case LEFT:
            x - 1 == 0 ? x = WORLD_WIDTH - 2 : x--;
    snakey[SNAKEY_LENGTH - 1].x = x;
    snakey[SNAKEY_LENGTH - 1].y = y;
    mvwaddch(win, y, x, '#');
    box(win, 0 , 0);
    return 0;

And here is what the game should look like in the terminal:

There is a few new ncurses functions being used here. Let’s start at the top. In main I’ve added:

keypad(stdscr, TRUE);
printw("PieceOfCakeSnake v. 1.0  -  Press x to quit...");

From top to bottom. noecho() subverts the terminal from printing back the users key presses. This is useful, since otherwise we would quickly have a lot of garbage on-screen from using the arrow keys to guide Snakey.

cbreak() disables line buffering and feeds input directly to the program. If this wasn’t called, character input would be delayed until a newline was entered. Since we would like immediate response from Snakey, this is needed.

timeout() sets an input delay, in milliseconds, for stdscr, which is applied during input with getch() and sibling functions. If the user doesn’t input anything within this given time period, getch() returns with value ERR. Useful in this part of the code, where we would like Snakey to move, even when we are not pressing any keys.:

while ((ch = getch()) != 'x') {
    move_snakey(snakeys_world, cur_dir, snakey);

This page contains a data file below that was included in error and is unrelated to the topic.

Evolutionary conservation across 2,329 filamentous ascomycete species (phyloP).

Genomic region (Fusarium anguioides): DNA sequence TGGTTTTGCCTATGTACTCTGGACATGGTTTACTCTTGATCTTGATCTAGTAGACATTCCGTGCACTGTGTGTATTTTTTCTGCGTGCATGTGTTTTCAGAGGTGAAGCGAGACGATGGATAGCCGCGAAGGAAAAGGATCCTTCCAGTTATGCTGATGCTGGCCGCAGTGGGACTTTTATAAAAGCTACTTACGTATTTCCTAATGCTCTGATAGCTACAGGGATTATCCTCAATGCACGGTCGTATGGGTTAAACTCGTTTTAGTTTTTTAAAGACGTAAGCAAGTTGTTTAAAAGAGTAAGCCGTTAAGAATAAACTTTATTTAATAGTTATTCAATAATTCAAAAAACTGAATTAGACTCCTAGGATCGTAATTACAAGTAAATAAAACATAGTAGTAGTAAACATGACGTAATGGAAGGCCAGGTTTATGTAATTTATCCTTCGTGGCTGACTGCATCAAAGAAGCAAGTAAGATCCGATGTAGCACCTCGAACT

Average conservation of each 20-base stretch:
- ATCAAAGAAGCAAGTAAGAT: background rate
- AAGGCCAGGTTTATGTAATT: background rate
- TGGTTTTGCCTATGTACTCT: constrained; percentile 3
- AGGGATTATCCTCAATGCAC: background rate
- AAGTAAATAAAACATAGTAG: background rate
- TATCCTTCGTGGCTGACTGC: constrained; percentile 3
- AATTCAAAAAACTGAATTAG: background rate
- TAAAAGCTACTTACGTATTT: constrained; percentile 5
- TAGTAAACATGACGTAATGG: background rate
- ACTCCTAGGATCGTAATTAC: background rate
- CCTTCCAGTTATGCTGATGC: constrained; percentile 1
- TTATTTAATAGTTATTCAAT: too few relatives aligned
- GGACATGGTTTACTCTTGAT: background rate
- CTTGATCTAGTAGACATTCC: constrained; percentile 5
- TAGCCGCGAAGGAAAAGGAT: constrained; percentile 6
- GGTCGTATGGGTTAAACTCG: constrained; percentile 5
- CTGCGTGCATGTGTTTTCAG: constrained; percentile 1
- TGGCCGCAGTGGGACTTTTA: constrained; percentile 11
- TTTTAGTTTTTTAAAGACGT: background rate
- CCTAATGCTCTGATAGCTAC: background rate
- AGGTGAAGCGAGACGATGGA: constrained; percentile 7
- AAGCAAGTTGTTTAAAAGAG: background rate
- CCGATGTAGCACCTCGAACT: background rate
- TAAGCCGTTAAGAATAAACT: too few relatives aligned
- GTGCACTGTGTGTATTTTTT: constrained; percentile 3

if(ch != ERR) {

The keypad() function enables or disables special input characters for a given window. F keys and arrow keys for example.

printw() works like the standard library function printf. That is print a given string at the current cursor location.

To separate things a little, we have an auxiliary function move_snakey(), which handles movement and redrawing of Snakey within the box. There is a few ncurses specific functions in there as well:

You could chose to add and remove individual characters if you want to be explicit, but I’m lazy, so I clear the whole window and redraw it again every time Snakey has moved. Clearing is done with clear() for stdscr and wclear() for child windows.

The last function to mention is mvwaddch(), which moves, notice mv, to coordinate x, y, in a child window, notice w, and adds a character at that position.

The mv prepend, like w, is also a part of the naming convention of ncurses. Thus most drawing operations have an extended version, that besides the item to be drawn, takes a set of coordinates of where to move the cursor before drawing it. E.g. printw() and mvprintw.

Goodbye Snakey

PieceOfCakeSnake is a very simple demonstration and only shows a very small subset of the features available with ncurses. For the inspired reader however, it should be no problem extending the game with a menu system, a scoreboard and more, using only the small part demonstrated here.

References and source